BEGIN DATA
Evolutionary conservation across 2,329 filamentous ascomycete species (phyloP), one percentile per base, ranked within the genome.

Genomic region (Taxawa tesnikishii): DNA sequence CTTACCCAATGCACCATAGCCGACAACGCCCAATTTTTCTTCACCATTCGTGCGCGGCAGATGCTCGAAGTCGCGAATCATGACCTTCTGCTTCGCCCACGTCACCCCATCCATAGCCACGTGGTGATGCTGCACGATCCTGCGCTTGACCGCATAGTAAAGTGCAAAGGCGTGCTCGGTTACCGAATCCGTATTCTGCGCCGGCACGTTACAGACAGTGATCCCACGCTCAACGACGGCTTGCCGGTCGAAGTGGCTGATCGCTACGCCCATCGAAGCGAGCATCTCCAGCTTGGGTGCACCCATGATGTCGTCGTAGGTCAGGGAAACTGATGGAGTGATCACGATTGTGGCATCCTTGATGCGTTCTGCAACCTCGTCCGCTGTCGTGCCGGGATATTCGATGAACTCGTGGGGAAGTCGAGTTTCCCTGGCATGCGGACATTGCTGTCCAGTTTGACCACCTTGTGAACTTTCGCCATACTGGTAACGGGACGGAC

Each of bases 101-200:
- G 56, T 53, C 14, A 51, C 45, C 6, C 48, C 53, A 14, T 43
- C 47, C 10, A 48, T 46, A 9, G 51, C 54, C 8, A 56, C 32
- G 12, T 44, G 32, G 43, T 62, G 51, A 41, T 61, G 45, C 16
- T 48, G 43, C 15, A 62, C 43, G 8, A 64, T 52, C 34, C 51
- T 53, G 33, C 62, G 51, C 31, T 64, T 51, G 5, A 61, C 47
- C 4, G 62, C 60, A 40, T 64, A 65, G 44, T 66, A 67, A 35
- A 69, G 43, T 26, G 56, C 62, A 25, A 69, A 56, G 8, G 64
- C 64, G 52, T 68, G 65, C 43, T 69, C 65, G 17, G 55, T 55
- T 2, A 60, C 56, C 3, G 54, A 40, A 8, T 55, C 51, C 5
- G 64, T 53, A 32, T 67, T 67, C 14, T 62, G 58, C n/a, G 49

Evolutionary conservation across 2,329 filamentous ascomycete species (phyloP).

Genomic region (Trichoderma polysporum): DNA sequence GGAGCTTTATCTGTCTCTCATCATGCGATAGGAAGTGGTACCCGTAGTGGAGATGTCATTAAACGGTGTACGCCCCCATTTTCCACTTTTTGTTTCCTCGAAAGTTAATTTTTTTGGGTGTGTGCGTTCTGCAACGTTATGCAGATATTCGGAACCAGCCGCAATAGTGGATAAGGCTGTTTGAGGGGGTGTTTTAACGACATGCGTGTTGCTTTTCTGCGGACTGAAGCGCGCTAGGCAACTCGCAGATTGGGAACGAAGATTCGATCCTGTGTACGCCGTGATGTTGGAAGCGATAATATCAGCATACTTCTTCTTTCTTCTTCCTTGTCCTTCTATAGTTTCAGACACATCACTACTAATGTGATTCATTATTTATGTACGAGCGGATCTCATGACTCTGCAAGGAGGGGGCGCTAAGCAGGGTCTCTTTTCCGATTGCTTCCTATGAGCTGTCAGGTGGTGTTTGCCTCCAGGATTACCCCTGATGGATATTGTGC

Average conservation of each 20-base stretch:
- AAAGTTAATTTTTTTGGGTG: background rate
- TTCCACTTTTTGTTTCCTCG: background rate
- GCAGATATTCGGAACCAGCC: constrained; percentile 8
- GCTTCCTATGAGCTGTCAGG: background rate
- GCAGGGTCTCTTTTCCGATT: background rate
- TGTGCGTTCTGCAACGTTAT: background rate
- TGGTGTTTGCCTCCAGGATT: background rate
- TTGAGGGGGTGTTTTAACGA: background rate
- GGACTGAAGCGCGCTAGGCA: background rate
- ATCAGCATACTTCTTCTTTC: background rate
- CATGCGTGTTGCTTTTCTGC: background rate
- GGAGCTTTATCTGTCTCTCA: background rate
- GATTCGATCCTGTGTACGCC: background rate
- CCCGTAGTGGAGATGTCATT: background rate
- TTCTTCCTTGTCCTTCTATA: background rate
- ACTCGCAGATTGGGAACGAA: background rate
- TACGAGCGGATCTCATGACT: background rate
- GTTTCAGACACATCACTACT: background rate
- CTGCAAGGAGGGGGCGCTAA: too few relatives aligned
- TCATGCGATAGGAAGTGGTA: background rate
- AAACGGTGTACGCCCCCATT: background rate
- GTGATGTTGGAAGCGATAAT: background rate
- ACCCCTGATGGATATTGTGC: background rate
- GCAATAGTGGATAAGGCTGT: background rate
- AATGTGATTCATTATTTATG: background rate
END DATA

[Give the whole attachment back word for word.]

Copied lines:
Evolutionary conservation across 2,329 filamentous ascomycete species (phyloP), one percentile per base, ranked within the genome.

Genomic region (Taxawa tesnikishii): DNA sequence CTTACCCAATGCACCATAGCCGACAACGCCCAATTTTTCTTCACCATTCGTGCGCGGCAGATGCTCGAAGTCGCGAATCATGACCTTCTGCTTCGCCCACGTCACCCCATCCATAGCCACGTGGTGATGCTGCACGATCCTGCGCTTGACCGCATAGTAAAGTGCAAAGGCGTGCTCGGTTACCGAATCCGTATTCTGCGCCGGCACGTTACAGACAGTGATCCCACGCTCAACGACGGCTTGCCGGTCGAAGTGGCTGATCGCTACGCCCATCGAAGCGAGCATCTCCAGCTTGGGTGCACCCATGATGTCGTCGTAGGTCAGGGAAACTGATGGAGTGATCACGATTGTGGCATCCTTGATGCGTTCTGCAACCTCGTCCGCTGTCGTGCCGGGATATTCGATGAACTCGTGGGGAAGTCGAGTTTCCCTGGCATGCGGACATTGCTGTCCAGTTTGACCACCTTGTGAACTTTCGCCATACTGGTAACGGGACGGAC

Each of bases 101-200:
- G 56, T 53, C 14, A 51, C 45, C 6, C 48, C 53, A 14, T 43
- C 47, C 10, A 48, T 46, A 9, G 51, C 54, C 8, A 56, C 32
- G 12, T 44, G 32, G 43, T 62, G 51, A 41, T 61, G 45, C 16
- T 48, G 43, C 15, A 62, C 43, G 8, A 64, T 52, C 34, C 51
- T 53, G 33, C 62, G 51, C 31, T 64, T 51, G 5, A 61, C 47
- C 4, G 62, C 60, A 40, T 64, A 65, G 44, T 66, A 67, A 35
- A 69, G 43, T 26, G 56, C 62, A 25, A 69, A 56, G 8, G 64
- C 64, G 52, T 68, G 65, C 43, T 69, C 65, G 17, G 55, T 55
- T 2, A 60, C 56, C 3, G 54, A 40, A 8, T 55, C 51, C 5
- G 64, T 53, A 32, T 67, T 67, C 14, T 62, G 58, C n/a, G 49

Evolutionary conservation across 2,329 filamentous ascomycete species (phyloP).

Genomic region (Trichoderma polysporum): DNA sequence GGAGCTTTATCTGTCTCTCATCATGCGATAGGAAGTGGTACCCGTAGTGGAGATGTCATTAAACGGTGTACGCCCCCATTTTCCACTTTTTGTTTCCTCGAAAGTTAATTTTTTTGGGTGTGTGCGTTCTGCAACGTTATGCAGATATTCGGAACCAGCCGCAATAGTGGATAAGGCTGTTTGAGGGGGTGTTTTAACGACATGCGTGTTGCTTTTCTGCGGACTGAAGCGCGCTAGGCAACTCGCAGATTGGGAACGAAGATTCGATCCTGTGTACGCCGTGATGTTGGAAGCGATAATATCAGCATACTTCTTCTTTCTTCTTCCTTGTCCTTCTATAGTTTCAGACACATCACTACTAATGTGATTCATTATTTATGTACGAGCGGATCTCATGACTCTGCAAGGAGGGGGCGCTAAGCAGGGTCTCTTTTCCGATTGCTTCCTATGAGCTGTCAGGTGGTGTTTGCCTCCAGGATTACCCCTGATGGATATTGTGC

Average conservation of each 20-base stretch:
- AAAGTTAATTTTTTTGGGTG: background rate
- TTCCACTTTTTGTTTCCTCG: background rate
- GCAGATATTCGGAACCAGCC: constrained; percentile 8
- GCTTCCTATGAGCTGTCAGG: background rate
- GCAGGGTCTCTTTTCCGATT: background rate
- TGTGCGTTCTGCAACGTTAT: background rate
- TGGTGTTTGCCTCCAGGATT: background rate
- TTGAGGGGGTGTTTTAACGA: background rate
- GGACTGAAGCGCGCTAGGCA: background rate
- ATCAGCATACTTCTTCTTTC: background rate
- CATGCGTGTTGCTTTTCTGC: background rate
- GGAGCTTTATCTGTCTCTCA: background rate
- GATTCGATCCTGTGTACGCC: background rate
- CCCGTAGTGGAGATGTCATT: background rate
- TTCTTCCTTGTCCTTCTATA: background rate
- ACTCGCAGATTGGGAACGAA: background rate
- TACGAGCGGATCTCATGACT: background rate
- GTTTCAGACACATCACTACT: background rate
- CTGCAAGGAGGGGGCGCTAA: too few relatives aligned
- TCATGCGATAGGAAGTGGTA: background rate
- AAACGGTGTACGCCCCCATT: background rate
- GTGATGTTGGAAGCGATAAT: background rate
- ACCCCTGATGGATATTGTGC: background rate
- GCAATAGTGGATAAGGCTGT: background rate
- AATGTGATTCATTATTTATG: background rate